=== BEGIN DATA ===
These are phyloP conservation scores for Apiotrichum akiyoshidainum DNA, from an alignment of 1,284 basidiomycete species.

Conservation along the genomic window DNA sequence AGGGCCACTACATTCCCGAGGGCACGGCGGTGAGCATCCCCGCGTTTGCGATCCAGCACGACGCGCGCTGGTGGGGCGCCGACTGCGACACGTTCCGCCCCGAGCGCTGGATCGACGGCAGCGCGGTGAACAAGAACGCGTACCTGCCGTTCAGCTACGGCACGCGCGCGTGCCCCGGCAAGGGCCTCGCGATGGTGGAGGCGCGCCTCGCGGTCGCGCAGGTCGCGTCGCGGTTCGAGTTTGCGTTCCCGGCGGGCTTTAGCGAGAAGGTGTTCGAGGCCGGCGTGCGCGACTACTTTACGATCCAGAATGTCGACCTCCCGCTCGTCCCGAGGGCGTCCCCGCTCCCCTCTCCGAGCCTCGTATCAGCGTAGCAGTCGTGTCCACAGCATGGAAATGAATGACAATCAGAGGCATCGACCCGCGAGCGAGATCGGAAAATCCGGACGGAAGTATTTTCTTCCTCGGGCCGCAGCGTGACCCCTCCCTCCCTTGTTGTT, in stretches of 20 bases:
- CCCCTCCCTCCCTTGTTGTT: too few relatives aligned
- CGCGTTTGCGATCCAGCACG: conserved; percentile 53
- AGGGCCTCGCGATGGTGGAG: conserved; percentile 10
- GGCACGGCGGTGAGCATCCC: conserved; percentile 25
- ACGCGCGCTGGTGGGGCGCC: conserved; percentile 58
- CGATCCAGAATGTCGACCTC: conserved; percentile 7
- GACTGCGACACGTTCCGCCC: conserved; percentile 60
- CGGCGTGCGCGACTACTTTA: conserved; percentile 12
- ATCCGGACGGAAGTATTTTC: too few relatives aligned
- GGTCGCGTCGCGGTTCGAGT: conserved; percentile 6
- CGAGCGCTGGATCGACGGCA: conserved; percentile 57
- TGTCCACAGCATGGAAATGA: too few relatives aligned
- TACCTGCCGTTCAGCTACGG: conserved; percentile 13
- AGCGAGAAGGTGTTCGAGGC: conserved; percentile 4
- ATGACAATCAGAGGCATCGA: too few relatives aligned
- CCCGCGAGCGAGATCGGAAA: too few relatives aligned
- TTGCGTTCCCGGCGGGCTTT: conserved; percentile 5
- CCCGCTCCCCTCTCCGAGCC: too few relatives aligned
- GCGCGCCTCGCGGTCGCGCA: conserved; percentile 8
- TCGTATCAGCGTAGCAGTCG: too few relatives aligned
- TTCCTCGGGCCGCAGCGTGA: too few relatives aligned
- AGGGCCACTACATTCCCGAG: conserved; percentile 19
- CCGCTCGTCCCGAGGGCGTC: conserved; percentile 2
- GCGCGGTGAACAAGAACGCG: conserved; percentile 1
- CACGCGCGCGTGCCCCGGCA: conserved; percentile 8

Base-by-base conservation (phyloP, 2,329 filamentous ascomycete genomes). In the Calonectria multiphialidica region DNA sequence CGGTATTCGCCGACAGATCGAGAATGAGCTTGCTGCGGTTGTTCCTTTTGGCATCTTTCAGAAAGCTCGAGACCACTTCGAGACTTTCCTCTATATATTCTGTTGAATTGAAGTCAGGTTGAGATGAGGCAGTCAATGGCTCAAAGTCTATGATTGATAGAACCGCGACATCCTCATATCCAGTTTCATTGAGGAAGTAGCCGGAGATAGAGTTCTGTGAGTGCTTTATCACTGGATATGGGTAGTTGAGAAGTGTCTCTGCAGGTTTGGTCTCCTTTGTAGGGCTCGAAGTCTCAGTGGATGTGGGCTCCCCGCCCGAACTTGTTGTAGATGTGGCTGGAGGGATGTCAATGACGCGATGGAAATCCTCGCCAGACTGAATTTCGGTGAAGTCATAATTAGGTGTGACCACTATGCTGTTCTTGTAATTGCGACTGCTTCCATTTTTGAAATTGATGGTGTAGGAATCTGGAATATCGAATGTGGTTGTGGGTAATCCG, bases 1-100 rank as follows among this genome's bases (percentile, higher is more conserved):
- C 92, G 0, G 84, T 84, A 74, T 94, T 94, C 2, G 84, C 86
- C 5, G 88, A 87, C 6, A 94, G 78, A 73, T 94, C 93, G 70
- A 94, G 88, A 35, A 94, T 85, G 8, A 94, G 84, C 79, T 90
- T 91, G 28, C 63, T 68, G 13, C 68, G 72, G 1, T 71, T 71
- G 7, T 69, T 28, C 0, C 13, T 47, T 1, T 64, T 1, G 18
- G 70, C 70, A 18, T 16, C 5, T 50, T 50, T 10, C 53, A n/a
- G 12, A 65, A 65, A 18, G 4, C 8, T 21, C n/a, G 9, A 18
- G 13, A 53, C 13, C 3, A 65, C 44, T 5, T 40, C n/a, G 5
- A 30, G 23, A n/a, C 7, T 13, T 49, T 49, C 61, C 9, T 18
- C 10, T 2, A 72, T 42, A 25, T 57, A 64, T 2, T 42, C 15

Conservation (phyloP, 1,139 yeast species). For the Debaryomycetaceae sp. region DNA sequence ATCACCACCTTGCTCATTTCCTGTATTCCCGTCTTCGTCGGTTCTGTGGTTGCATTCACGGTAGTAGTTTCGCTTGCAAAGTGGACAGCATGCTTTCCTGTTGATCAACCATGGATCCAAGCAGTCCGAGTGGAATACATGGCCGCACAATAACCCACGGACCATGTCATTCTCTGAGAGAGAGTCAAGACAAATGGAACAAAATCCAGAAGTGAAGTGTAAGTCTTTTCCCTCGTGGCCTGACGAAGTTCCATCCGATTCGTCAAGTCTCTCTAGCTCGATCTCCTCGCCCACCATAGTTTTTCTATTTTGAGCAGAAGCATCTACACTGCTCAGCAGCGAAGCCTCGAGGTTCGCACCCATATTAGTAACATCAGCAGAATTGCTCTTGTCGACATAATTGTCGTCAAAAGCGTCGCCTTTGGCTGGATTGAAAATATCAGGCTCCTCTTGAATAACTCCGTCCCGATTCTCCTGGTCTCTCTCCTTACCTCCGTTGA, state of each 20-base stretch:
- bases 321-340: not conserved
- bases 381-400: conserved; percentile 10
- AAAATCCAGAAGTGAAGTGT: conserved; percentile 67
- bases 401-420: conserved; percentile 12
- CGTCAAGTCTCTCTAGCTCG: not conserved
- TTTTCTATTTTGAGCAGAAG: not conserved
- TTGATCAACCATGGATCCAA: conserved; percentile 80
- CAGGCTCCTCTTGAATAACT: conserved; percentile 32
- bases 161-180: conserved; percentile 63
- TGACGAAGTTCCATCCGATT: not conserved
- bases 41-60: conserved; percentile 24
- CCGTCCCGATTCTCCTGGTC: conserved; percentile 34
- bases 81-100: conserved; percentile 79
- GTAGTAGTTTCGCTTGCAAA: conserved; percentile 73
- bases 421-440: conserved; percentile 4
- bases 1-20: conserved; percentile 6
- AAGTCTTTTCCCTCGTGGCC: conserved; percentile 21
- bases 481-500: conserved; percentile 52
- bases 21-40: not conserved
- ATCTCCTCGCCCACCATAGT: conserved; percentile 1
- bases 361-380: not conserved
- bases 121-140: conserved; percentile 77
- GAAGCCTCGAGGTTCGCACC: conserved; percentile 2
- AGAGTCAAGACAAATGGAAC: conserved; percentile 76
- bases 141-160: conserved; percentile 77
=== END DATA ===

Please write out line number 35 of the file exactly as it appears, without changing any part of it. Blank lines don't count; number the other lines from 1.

- G 12, A 65, A 65, A 18, G 4, C 8, T 21, C n/a, G 9, A 18